Rush Limbaugh, that’s who. He’s picked up our posts before, but it’s nice he liked my recent post on the long-term prospects for the current fracas in Washington, even if the GOP loses the immediate battle. I especially like his bit here about how “charts are useless on the radio”:
Now, I mentioned a piece in Power Line earlier. I don’t mention Power Line much, but here’s a piece by Steven Hayward: “Assessing the Government Shutdown: The Long View,” and the reason I’m sharing this with you, ’cause it dovetails with my own theory on this. You know what my theory is: That we’re not losing. It is Obama that’s having all kinds of trouble. I don’t… I’m not under any illusions here. I have a much broader definition of winning and losing.
The Republicans are aiming at a defeat, but I don’t think that that is happening to them, if left to its own devices. They’re securing it for themselves almost because they want it. “The conventional wisdom right now is that the government shutdown ranks somewhere between a debacle and a catastrophe for Republicans, and their abject surrender is expected before too much longer.” Hayward says, “I’m not so sure.
“While I thought the shutdown was a dubious and unwise tactic, I think taking a longer view may cast a different light on the scene. First of all, like the sequester, have the majority of Americans noticed its effects beyond what the media has been screaming about? The bullying tactics of forcibly shutting off public spaces like the World War II memorial on the Mall has surely inflicted damage on Obama …”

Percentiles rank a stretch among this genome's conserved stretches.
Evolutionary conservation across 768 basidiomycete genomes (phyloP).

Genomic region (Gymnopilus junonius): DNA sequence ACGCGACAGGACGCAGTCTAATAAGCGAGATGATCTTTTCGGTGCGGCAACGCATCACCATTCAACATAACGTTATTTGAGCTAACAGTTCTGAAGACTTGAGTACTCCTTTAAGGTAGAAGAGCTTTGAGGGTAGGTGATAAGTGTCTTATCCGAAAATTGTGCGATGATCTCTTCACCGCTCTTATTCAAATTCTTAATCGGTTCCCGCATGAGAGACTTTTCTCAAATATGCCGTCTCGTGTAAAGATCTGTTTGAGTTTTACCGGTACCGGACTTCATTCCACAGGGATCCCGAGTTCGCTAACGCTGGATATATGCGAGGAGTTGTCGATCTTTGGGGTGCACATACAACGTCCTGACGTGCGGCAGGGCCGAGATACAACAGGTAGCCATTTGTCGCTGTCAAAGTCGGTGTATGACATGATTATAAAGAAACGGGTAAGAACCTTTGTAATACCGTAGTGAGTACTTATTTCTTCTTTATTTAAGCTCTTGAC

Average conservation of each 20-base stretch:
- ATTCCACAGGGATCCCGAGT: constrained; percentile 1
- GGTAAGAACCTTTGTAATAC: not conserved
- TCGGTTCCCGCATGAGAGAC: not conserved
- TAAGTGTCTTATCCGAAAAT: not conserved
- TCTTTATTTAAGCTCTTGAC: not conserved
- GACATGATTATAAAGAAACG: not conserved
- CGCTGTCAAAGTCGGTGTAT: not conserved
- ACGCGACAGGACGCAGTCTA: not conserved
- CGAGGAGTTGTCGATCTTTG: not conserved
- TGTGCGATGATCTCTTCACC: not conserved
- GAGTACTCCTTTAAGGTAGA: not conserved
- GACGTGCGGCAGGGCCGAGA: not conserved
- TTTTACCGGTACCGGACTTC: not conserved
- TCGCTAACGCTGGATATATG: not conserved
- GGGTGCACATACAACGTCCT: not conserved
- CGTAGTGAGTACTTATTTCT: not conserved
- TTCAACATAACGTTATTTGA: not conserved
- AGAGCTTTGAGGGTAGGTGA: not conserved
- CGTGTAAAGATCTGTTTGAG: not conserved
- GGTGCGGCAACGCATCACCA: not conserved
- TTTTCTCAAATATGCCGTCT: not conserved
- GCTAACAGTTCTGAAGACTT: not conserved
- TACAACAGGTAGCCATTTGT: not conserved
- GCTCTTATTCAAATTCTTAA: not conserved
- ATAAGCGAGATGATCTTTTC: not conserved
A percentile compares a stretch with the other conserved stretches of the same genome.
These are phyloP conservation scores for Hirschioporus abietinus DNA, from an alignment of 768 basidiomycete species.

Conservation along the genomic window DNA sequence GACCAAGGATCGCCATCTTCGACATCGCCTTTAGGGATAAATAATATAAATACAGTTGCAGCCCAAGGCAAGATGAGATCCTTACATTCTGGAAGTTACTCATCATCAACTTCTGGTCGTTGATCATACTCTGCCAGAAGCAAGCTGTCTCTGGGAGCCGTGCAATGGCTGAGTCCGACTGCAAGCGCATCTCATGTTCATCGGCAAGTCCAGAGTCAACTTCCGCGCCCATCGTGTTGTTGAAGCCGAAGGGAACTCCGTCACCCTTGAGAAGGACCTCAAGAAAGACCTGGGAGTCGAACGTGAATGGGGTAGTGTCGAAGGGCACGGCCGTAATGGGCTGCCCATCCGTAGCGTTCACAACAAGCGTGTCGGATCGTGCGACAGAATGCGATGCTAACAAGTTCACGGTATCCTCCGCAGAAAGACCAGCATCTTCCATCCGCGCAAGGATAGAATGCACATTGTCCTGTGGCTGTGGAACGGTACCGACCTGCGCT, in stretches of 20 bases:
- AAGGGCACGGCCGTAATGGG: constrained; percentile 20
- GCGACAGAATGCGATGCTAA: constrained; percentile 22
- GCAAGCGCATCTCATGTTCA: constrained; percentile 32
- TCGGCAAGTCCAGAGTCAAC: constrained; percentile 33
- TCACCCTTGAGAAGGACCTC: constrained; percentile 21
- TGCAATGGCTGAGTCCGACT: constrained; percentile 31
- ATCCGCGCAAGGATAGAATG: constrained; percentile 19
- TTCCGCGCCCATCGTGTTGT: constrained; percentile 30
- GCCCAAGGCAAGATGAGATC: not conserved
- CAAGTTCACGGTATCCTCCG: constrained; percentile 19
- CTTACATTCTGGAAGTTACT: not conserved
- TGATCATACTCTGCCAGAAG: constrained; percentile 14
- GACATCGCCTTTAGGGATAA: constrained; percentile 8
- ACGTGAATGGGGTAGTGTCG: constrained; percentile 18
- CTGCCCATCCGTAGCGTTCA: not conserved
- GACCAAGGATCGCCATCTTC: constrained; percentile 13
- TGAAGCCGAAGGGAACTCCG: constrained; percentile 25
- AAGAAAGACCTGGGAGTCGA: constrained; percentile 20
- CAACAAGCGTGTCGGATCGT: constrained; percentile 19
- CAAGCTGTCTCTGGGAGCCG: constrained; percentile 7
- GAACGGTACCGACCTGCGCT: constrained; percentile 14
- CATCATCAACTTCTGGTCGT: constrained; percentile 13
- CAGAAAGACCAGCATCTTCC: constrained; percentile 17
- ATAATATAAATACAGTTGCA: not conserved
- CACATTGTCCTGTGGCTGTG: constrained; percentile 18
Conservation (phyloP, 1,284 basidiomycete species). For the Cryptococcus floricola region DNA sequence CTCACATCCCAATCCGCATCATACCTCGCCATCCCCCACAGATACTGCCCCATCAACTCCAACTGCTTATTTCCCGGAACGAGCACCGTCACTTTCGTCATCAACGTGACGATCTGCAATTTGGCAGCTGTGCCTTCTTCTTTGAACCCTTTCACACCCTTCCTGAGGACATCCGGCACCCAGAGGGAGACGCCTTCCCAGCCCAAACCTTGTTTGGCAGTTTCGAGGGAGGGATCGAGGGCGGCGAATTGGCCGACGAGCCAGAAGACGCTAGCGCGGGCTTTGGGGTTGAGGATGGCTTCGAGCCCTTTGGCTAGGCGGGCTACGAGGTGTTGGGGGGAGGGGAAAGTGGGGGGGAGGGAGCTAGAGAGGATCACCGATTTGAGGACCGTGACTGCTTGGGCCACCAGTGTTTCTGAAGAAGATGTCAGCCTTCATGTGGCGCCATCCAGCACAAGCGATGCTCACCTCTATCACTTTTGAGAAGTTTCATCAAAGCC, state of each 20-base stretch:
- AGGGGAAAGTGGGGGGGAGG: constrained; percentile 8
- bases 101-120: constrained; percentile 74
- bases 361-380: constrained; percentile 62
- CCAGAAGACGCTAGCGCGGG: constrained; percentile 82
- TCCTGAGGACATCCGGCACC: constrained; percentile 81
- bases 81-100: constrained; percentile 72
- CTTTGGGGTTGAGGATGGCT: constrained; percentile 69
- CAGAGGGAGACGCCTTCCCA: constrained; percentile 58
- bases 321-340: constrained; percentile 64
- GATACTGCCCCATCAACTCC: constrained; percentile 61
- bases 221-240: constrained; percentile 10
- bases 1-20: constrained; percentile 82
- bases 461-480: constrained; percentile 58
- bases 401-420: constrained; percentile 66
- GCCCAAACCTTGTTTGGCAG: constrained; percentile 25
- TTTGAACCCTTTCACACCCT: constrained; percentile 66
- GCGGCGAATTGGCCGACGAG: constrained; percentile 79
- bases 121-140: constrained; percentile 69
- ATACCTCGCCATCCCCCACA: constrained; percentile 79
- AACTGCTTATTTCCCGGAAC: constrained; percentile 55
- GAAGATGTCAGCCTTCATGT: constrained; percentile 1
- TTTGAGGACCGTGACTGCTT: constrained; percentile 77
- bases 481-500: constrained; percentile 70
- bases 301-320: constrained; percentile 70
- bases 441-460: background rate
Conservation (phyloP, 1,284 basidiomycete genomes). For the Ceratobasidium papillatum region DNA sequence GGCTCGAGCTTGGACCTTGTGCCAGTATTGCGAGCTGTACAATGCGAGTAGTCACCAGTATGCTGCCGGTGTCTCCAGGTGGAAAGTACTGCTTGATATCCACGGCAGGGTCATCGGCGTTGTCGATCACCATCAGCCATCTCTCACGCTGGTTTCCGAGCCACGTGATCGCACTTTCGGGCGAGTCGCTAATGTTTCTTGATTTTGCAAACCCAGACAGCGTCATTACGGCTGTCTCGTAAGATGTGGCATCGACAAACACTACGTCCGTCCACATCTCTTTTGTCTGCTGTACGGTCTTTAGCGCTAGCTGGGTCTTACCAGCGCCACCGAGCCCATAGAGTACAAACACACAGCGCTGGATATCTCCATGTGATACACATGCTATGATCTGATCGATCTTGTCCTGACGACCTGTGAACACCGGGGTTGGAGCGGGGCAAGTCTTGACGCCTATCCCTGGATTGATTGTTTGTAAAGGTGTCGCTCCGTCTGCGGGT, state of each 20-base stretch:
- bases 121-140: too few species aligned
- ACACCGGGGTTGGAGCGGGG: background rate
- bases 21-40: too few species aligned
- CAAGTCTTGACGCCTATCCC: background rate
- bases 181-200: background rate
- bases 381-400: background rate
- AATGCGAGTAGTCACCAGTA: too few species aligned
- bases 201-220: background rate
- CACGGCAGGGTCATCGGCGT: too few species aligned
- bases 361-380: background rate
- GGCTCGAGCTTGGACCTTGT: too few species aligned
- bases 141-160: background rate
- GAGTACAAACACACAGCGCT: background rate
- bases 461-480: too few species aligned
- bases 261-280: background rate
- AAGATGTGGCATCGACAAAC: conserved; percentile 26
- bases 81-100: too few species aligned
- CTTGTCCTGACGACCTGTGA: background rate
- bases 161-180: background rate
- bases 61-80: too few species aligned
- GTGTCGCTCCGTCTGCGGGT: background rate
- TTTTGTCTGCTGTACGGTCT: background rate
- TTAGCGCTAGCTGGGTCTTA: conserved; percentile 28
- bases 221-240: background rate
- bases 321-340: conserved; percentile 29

See, that’s what I believe.
But the Republicans in Washington are incapable of knowing it, because that’s their world. But I think closing the Mall to World War II vets and barricading them out of there, and then opening the place for illegals to basically go in and rip the country, I don’t think Obama wins that at all. I think it actively hurts the Democrats. It’s just that you’re not gonna see any evidence of it because the media isn’t gonna tell you and there isn’t gonna be a poll on it.
You have to have faith, as I still do, in the American people to believe that. I believe the polls. A majority of people don’t want Obamacare. The majority of people don’t like Obama’s policies. Don’t forget the Limbaugh Theorem. They don’t like Obama’s policies. They just don’t associate him with them. That’s all it is. But they do associate him with the shutdown. They do associate him with what’s happening in the Mall and the illegals versus the World War II vets.
Anyway, Hayward goes on to post a couple of charts here. Now, charts are worthless on the radio. They’re as worthless as breasts on a boar hog. I mean, they’re just worthless. I can’t show them to you on the Dittocam. It’s too small. But they happen to be the only source for the data here so I have a got to use them. These are charts representing research done by Karlyn Bowman and Andrew Rugg.
They have sampled public opinion on a number of things, and they have concluded that “public confidence in Washington DC is at lows not seen since the 1970s. (And we know what happened at the end of that decade.)” The seventies began with Watergate and ended with Jimmy Carter. Again, this is historical perspective that is worth noting. Public confidence in Washington is at lows not seen since the seventies, and it’s not due to the Republicans.
The last chart here is a real stunner. The question on this chart: “These days, what kind of impact do you think the government has on most people’s lives? — 64% negative impact, 17% positive impact, 13% not much impact.” Sixty-four percent negative! Now, again in the historical perspective, I believe this. I believe a majority of Americans, for whatever reason, don’t like what’s going on in Washington at all, and it’s not exclusive to the Republicans.
JOHN adds: “I don’t mention Power Line much…”? What?! Rush has quoted us many times.